Football is a sport of great speed, precision, and coordination. It’s not a sport which is mastered overnight. It requires you to put in a great deal of hard work over a span of many years.
The key to becoming a great football player is building a base of fundamentals. Kids must learn basic dribbling, passing, and shooting fundamentals before they can move onto a more complex style of play.
How do kids learn these fundamentals? By engaging in particular drills. Here are 10 football drills for kids.
The Tri-Skills drill teaches young players how to dribble and turn. A small triangle is formed using cones and players are split into groups of two. The first player enters the center of the triangle and performs a dribbling move. Once the player exits the triangle they must perform a turn with the ball to face the triangle. The second player then enters and performs the same exercise. The two player continue to take turns performing moves for about 20 to 30 seconds, then rest and repeat.
1V1 Mini Game
The 1v1 Mini Game is a great way for kids to experiment with evasive skills and change of pace whilst running with the ball. Think of safety when setting up avoid scenarios where kids could dribble into each other by allowing buffer zones. Keep rotating so opponents are changed regularly. Rotation also allows a period of rest, so control how long rotation takes depending on how fatigued the players seem. You could also give some brief hints to the whole group in order to give them a rest.
Games should be no longer than 1 minute maxim. If enough cones are available, progress to a small goal on each end-line for kids to score in.
You will also need a good supply of spare balls, as they tend to go everywhere when shooting is introduced.
The 3v1 drill is a drill which helps kids to improve both their defense and shot accuracy. To set the game up, you must establish a 3-yard X 3-yard box. It’s a good idea to establish this box with cones.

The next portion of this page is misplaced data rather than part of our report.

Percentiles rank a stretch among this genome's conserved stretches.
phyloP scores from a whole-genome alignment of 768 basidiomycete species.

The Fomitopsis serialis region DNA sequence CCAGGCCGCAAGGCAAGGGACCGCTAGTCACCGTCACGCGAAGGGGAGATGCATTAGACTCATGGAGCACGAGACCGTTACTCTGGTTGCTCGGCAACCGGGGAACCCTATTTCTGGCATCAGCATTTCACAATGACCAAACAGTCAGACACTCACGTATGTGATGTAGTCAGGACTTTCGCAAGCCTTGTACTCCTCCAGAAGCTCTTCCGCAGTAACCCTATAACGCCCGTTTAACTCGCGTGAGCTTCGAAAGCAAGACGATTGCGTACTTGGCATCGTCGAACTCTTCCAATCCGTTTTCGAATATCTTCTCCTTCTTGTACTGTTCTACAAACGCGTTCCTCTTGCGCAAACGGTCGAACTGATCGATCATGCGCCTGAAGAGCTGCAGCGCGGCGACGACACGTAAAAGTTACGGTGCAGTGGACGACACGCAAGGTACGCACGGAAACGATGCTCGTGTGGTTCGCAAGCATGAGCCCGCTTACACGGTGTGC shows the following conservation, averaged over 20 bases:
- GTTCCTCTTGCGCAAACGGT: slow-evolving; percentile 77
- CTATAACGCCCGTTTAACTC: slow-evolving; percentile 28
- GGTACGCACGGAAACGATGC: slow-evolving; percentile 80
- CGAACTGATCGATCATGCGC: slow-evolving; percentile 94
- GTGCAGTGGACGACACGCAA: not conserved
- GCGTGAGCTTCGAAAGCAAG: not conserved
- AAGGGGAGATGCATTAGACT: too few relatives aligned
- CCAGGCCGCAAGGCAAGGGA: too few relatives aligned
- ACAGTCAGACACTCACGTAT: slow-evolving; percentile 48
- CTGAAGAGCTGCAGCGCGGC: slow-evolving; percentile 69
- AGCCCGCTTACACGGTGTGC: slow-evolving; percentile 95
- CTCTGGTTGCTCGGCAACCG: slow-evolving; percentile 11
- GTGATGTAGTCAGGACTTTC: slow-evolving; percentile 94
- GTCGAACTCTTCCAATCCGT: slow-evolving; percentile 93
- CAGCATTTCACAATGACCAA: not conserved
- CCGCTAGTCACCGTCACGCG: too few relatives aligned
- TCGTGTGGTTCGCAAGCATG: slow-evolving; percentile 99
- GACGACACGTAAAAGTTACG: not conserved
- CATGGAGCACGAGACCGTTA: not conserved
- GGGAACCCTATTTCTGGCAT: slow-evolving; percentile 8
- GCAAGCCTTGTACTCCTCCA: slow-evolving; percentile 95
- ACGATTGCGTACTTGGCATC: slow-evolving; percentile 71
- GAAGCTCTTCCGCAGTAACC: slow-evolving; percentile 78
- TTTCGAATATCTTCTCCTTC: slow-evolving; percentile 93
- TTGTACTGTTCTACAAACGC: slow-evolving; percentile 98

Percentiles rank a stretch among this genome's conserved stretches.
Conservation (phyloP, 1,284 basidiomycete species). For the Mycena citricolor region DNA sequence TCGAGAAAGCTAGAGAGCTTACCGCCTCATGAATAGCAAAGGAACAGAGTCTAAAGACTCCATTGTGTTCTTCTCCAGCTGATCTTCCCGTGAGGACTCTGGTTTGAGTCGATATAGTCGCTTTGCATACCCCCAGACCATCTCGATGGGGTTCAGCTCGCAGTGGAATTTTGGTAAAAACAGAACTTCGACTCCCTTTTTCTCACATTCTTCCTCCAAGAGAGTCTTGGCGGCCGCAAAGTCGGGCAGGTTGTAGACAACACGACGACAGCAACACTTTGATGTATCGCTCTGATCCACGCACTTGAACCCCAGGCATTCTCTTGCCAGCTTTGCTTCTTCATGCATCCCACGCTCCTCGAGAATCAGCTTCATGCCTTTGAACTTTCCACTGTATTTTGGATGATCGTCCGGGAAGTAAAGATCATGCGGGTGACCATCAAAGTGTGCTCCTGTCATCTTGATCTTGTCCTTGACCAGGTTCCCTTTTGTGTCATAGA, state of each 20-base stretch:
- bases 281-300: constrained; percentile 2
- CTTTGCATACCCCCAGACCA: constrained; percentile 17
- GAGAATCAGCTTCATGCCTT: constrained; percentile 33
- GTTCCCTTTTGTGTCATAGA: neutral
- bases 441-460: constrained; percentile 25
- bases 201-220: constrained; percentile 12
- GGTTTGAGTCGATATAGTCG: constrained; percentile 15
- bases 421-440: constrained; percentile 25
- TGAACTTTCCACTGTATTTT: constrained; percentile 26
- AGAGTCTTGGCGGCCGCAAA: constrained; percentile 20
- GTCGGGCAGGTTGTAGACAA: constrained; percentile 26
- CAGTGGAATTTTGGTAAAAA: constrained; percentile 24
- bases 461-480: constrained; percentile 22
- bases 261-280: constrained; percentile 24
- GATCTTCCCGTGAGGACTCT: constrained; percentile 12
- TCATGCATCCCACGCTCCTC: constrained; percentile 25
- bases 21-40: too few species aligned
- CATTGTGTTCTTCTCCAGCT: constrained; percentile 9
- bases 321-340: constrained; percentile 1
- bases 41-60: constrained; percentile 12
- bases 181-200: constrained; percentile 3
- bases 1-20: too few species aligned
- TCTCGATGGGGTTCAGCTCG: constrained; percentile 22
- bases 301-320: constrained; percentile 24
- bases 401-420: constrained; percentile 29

Once the cones have been set up, place a ball in the middle of the cones. No player is allowed to go inside the parameters of said cones.
There will be 3 offensive players, and 1 defensive player. The offensive players will pass the ball back and forth, kicking the ball toward the center ball in an attempt to hit it. All the while, the defensive player must try to stop the ball which is being passed.
The Shooting Game
The shooting game is one of the best forms of soccer practice for kids. This game involves two different teams, both of whom are separated by a line of cones. In the middle of these two lines of cones is a goal.
This game begins with a goalkeeper from one team in goal and a shooter from the opposite team taking a shot. Regardless of whether this shot is made, blocked, or missed, the shooter will assume the position of goalkeeper. Then, a player from the opposite side will take a shot.
This process will play out back and forth until the officiator decides to end the game.
This drill teaches players how to approach defenders. As the player approaches the defender, he or she pretends to take the ball with the outside foot stepping to one side while dropping the shoulder. Then the player takes the ball with the outside of the opposite foot, pushing off in the opposite direction, accelerating away from the defender.